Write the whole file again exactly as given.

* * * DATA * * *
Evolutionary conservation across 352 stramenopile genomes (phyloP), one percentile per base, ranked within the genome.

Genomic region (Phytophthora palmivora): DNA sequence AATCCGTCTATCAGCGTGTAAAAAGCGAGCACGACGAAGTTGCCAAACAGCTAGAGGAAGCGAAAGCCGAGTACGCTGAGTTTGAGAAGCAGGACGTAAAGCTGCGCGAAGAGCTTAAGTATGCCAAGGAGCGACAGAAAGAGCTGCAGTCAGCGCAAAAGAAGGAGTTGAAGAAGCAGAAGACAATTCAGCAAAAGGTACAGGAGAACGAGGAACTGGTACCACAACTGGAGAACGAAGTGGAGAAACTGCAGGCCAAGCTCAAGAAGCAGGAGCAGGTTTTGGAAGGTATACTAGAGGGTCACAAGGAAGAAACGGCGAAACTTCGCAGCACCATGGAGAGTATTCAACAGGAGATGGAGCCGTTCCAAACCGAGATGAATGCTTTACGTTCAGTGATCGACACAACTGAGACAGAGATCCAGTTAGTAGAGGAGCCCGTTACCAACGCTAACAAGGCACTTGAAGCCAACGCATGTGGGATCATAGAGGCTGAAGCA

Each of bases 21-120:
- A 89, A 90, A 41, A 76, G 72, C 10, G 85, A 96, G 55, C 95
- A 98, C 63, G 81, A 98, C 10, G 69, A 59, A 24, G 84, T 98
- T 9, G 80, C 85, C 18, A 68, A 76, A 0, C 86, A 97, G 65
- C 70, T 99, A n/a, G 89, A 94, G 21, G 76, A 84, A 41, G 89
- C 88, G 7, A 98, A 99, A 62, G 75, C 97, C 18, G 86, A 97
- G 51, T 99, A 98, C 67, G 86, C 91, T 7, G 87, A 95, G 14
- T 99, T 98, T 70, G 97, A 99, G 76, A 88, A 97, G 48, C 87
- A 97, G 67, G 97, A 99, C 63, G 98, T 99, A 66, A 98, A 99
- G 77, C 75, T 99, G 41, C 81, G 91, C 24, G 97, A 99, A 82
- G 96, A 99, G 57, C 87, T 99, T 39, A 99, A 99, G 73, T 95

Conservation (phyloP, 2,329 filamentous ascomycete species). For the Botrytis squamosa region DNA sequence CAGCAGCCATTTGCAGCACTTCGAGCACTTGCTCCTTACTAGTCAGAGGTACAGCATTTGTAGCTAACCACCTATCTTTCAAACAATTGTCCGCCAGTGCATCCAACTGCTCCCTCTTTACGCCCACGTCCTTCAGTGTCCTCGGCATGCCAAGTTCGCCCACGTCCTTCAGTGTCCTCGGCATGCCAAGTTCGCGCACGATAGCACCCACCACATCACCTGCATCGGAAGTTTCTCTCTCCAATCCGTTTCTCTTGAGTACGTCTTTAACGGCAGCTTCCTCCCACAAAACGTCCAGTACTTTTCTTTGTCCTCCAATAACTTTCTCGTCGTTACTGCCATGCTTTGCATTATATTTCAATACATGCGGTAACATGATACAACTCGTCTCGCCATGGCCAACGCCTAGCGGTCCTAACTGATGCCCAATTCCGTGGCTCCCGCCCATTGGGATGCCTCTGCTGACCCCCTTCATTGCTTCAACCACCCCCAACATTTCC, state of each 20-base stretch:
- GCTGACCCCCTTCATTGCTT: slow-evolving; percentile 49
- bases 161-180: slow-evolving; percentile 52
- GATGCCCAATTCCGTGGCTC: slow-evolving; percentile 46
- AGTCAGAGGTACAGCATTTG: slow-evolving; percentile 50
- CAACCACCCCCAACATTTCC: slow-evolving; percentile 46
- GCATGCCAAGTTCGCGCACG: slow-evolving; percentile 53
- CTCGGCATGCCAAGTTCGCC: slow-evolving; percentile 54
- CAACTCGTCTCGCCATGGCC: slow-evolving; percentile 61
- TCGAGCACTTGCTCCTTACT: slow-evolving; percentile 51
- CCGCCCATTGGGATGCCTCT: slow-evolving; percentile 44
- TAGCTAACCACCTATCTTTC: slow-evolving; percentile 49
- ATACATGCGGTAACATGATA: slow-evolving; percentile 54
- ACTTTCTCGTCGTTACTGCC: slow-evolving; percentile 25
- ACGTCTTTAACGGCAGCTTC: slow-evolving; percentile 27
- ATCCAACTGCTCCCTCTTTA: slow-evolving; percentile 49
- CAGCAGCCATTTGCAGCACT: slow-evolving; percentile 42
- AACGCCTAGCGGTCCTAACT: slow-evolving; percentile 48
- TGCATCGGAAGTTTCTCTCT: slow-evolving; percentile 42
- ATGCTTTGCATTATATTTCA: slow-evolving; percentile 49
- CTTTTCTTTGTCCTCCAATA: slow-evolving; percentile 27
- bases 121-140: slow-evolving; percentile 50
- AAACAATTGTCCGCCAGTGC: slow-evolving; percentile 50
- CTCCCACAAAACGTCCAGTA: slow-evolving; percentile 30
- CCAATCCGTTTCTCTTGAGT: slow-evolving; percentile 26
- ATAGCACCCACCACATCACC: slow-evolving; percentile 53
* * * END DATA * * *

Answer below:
Evolutionary conservation across 352 stramenopile genomes (phyloP), one percentile per base, ranked within the genome.

Genomic region (Phytophthora palmivora): DNA sequence AATCCGTCTATCAGCGTGTAAAAAGCGAGCACGACGAAGTTGCCAAACAGCTAGAGGAAGCGAAAGCCGAGTACGCTGAGTTTGAGAAGCAGGACGTAAAGCTGCGCGAAGAGCTTAAGTATGCCAAGGAGCGACAGAAAGAGCTGCAGTCAGCGCAAAAGAAGGAGTTGAAGAAGCAGAAGACAATTCAGCAAAAGGTACAGGAGAACGAGGAACTGGTACCACAACTGGAGAACGAAGTGGAGAAACTGCAGGCCAAGCTCAAGAAGCAGGAGCAGGTTTTGGAAGGTATACTAGAGGGTCACAAGGAAGAAACGGCGAAACTTCGCAGCACCATGGAGAGTATTCAACAGGAGATGGAGCCGTTCCAAACCGAGATGAATGCTTTACGTTCAGTGATCGACACAACTGAGACAGAGATCCAGTTAGTAGAGGAGCCCGTTACCAACGCTAACAAGGCACTTGAAGCCAACGCATGTGGGATCATAGAGGCTGAAGCA

Each of bases 21-120:
- A 89, A 90, A 41, A 76, G 72, C 10, G 85, A 96, G 55, C 95
- A 98, C 63, G 81, A 98, C 10, G 69, A 59, A 24, G 84, T 98
- T 9, G 80, C 85, C 18, A 68, A 76, A 0, C 86, A 97, G 65
- C 70, T 99, A n/a, G 89, A 94, G 21, G 76, A 84, A 41, G 89
- C 88, G 7, A 98, A 99, A 62, G 75, C 97, C 18, G 86, A 97
- G 51, T 99, A 98, C 67, G 86, C 91, T 7, G 87, A 95, G 14
- T 99, T 98, T 70, G 97, A 99, G 76, A 88, A 97, G 48, C 87
- A 97, G 67, G 97, A 99, C 63, G 98, T 99, A 66, A 98, A 99
- G 77, C 75, T 99, G 41, C 81, G 91, C 24, G 97, A 99, A 82
- G 96, A 99, G 57, C 87, T 99, T 39, A 99, A 99, G 73, T 95

Conservation (phyloP, 2,329 filamentous ascomycete species). For the Botrytis squamosa region DNA sequence CAGCAGCCATTTGCAGCACTTCGAGCACTTGCTCCTTACTAGTCAGAGGTACAGCATTTGTAGCTAACCACCTATCTTTCAAACAATTGTCCGCCAGTGCATCCAACTGCTCCCTCTTTACGCCCACGTCCTTCAGTGTCCTCGGCATGCCAAGTTCGCCCACGTCCTTCAGTGTCCTCGGCATGCCAAGTTCGCGCACGATAGCACCCACCACATCACCTGCATCGGAAGTTTCTCTCTCCAATCCGTTTCTCTTGAGTACGTCTTTAACGGCAGCTTCCTCCCACAAAACGTCCAGTACTTTTCTTTGTCCTCCAATAACTTTCTCGTCGTTACTGCCATGCTTTGCATTATATTTCAATACATGCGGTAACATGATACAACTCGTCTCGCCATGGCCAACGCCTAGCGGTCCTAACTGATGCCCAATTCCGTGGCTCCCGCCCATTGGGATGCCTCTGCTGACCCCCTTCATTGCTTCAACCACCCCCAACATTTCC, state of each 20-base stretch:
- GCTGACCCCCTTCATTGCTT: slow-evolving; percentile 49
- bases 161-180: slow-evolving; percentile 52
- GATGCCCAATTCCGTGGCTC: slow-evolving; percentile 46
- AGTCAGAGGTACAGCATTTG: slow-evolving; percentile 50
- CAACCACCCCCAACATTTCC: slow-evolving; percentile 46
- GCATGCCAAGTTCGCGCACG: slow-evolving; percentile 53
- CTCGGCATGCCAAGTTCGCC: slow-evolving; percentile 54
- CAACTCGTCTCGCCATGGCC: slow-evolving; percentile 61
- TCGAGCACTTGCTCCTTACT: slow-evolving; percentile 51
- CCGCCCATTGGGATGCCTCT: slow-evolving; percentile 44
- TAGCTAACCACCTATCTTTC: slow-evolving; percentile 49
- ATACATGCGGTAACATGATA: slow-evolving; percentile 54
- ACTTTCTCGTCGTTACTGCC: slow-evolving; percentile 25
- ACGTCTTTAACGGCAGCTTC: slow-evolving; percentile 27
- ATCCAACTGCTCCCTCTTTA: slow-evolving; percentile 49
- CAGCAGCCATTTGCAGCACT: slow-evolving; percentile 42
- AACGCCTAGCGGTCCTAACT: slow-evolving; percentile 48
- TGCATCGGAAGTTTCTCTCT: slow-evolving; percentile 42
- ATGCTTTGCATTATATTTCA: slow-evolving; percentile 49
- CTTTTCTTTGTCCTCCAATA: slow-evolving; percentile 27
- bases 121-140: slow-evolving; percentile 50
- AAACAATTGTCCGCCAGTGC: slow-evolving; percentile 50
- CTCCCACAAAACGTCCAGTA: slow-evolving; percentile 30
- CCAATCCGTTTCTCTTGAGT: slow-evolving; percentile 26
- ATAGCACCCACCACATCACC: slow-evolving; percentile 53